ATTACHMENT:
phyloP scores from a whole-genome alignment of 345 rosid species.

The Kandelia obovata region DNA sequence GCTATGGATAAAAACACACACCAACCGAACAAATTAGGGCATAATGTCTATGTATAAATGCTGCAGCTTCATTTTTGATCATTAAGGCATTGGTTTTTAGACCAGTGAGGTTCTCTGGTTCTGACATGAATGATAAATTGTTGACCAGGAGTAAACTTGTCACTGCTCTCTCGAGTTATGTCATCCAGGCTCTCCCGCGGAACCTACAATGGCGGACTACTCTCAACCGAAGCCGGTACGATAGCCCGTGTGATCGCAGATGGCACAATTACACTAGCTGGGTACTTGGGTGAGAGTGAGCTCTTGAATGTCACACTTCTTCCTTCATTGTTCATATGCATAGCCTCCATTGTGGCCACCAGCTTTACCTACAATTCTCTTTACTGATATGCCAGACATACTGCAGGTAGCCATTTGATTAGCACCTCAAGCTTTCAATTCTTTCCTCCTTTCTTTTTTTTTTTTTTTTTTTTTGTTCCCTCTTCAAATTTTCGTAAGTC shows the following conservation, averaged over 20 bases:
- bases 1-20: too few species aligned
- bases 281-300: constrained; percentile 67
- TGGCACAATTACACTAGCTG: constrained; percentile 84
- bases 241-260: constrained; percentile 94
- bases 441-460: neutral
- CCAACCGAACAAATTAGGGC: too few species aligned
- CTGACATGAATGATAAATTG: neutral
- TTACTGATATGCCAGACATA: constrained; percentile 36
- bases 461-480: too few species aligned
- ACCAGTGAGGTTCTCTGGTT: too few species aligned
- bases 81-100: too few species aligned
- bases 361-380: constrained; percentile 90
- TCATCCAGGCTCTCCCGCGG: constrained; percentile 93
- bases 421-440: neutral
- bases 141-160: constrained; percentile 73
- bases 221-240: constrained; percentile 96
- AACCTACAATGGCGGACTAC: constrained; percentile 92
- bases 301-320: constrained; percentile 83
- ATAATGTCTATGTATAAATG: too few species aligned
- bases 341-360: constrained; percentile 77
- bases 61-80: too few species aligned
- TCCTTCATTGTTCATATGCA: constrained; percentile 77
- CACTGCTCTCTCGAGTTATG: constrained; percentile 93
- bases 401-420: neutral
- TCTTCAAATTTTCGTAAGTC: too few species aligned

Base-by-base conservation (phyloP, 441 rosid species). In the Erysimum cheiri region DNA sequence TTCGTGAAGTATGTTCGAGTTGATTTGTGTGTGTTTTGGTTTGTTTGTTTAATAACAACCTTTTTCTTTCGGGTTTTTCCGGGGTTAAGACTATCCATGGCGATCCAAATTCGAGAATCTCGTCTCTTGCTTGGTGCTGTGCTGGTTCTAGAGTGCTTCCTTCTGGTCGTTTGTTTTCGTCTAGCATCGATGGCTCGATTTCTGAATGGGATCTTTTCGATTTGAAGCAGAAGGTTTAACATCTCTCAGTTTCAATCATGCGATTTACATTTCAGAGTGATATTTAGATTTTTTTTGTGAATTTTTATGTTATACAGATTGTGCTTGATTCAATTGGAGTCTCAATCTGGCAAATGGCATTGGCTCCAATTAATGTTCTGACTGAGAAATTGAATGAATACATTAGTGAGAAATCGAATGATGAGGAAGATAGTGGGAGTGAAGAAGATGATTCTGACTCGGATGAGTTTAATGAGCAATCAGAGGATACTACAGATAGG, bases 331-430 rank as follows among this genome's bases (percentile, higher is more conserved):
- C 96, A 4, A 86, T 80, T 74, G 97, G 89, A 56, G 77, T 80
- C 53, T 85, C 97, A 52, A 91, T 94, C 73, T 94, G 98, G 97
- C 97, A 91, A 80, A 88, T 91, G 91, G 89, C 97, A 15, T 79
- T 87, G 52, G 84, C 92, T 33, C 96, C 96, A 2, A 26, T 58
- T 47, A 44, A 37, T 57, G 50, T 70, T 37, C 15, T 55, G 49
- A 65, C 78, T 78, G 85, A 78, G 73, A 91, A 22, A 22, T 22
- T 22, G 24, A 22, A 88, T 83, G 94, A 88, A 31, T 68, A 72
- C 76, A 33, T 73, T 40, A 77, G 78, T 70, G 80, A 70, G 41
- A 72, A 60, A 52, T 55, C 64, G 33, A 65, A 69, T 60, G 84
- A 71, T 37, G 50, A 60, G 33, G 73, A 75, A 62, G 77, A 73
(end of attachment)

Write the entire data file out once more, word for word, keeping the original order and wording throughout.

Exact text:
phyloP scores from a whole-genome alignment of 345 rosid species.

The Kandelia obovata region DNA sequence GCTATGGATAAAAACACACACCAACCGAACAAATTAGGGCATAATGTCTATGTATAAATGCTGCAGCTTCATTTTTGATCATTAAGGCATTGGTTTTTAGACCAGTGAGGTTCTCTGGTTCTGACATGAATGATAAATTGTTGACCAGGAGTAAACTTGTCACTGCTCTCTCGAGTTATGTCATCCAGGCTCTCCCGCGGAACCTACAATGGCGGACTACTCTCAACCGAAGCCGGTACGATAGCCCGTGTGATCGCAGATGGCACAATTACACTAGCTGGGTACTTGGGTGAGAGTGAGCTCTTGAATGTCACACTTCTTCCTTCATTGTTCATATGCATAGCCTCCATTGTGGCCACCAGCTTTACCTACAATTCTCTTTACTGATATGCCAGACATACTGCAGGTAGCCATTTGATTAGCACCTCAAGCTTTCAATTCTTTCCTCCTTTCTTTTTTTTTTTTTTTTTTTTTGTTCCCTCTTCAAATTTTCGTAAGTC shows the following conservation, averaged over 20 bases:
- bases 1-20: too few species aligned
- bases 281-300: constrained; percentile 67
- TGGCACAATTACACTAGCTG: constrained; percentile 84
- bases 241-260: constrained; percentile 94
- bases 441-460: neutral
- CCAACCGAACAAATTAGGGC: too few species aligned
- CTGACATGAATGATAAATTG: neutral
- TTACTGATATGCCAGACATA: constrained; percentile 36
- bases 461-480: too few species aligned
- ACCAGTGAGGTTCTCTGGTT: too few species aligned
- bases 81-100: too few species aligned
- bases 361-380: constrained; percentile 90
- TCATCCAGGCTCTCCCGCGG: constrained; percentile 93
- bases 421-440: neutral
- bases 141-160: constrained; percentile 73
- bases 221-240: constrained; percentile 96
- AACCTACAATGGCGGACTAC: constrained; percentile 92
- bases 301-320: constrained; percentile 83
- ATAATGTCTATGTATAAATG: too few species aligned
- bases 341-360: constrained; percentile 77
- bases 61-80: too few species aligned
- TCCTTCATTGTTCATATGCA: constrained; percentile 77
- CACTGCTCTCTCGAGTTATG: constrained; percentile 93
- bases 401-420: neutral
- TCTTCAAATTTTCGTAAGTC: too few species aligned

Base-by-base conservation (phyloP, 441 rosid species). In the Erysimum cheiri region DNA sequence TTCGTGAAGTATGTTCGAGTTGATTTGTGTGTGTTTTGGTTTGTTTGTTTAATAACAACCTTTTTCTTTCGGGTTTTTCCGGGGTTAAGACTATCCATGGCGATCCAAATTCGAGAATCTCGTCTCTTGCTTGGTGCTGTGCTGGTTCTAGAGTGCTTCCTTCTGGTCGTTTGTTTTCGTCTAGCATCGATGGCTCGATTTCTGAATGGGATCTTTTCGATTTGAAGCAGAAGGTTTAACATCTCTCAGTTTCAATCATGCGATTTACATTTCAGAGTGATATTTAGATTTTTTTTGTGAATTTTTATGTTATACAGATTGTGCTTGATTCAATTGGAGTCTCAATCTGGCAAATGGCATTGGCTCCAATTAATGTTCTGACTGAGAAATTGAATGAATACATTAGTGAGAAATCGAATGATGAGGAAGATAGTGGGAGTGAAGAAGATGATTCTGACTCGGATGAGTTTAATGAGCAATCAGAGGATACTACAGATAGG, bases 331-430 rank as follows among this genome's bases (percentile, higher is more conserved):
- C 96, A 4, A 86, T 80, T 74, G 97, G 89, A 56, G 77, T 80
- C 53, T 85, C 97, A 52, A 91, T 94, C 73, T 94, G 98, G 97
- C 97, A 91, A 80, A 88, T 91, G 91, G 89, C 97, A 15, T 79
- T 87, G 52, G 84, C 92, T 33, C 96, C 96, A 2, A 26, T 58
- T 47, A 44, A 37, T 57, G 50, T 70, T 37, C 15, T 55, G 49
- A 65, C 78, T 78, G 85, A 78, G 73, A 91, A 22, A 22, T 22
- T 22, G 24, A 22, A 88, T 83, G 94, A 88, A 31, T 68, A 72
- C 76, A 33, T 73, T 40, A 77, G 78, T 70, G 80, A 70, G 41
- A 72, A 60, A 52, T 55, C 64, G 33, A 65, A 69, T 60, G 84
- A 71, T 37, G 50, A 60, G 33, G 73, A 75, A 62, G 77, A 73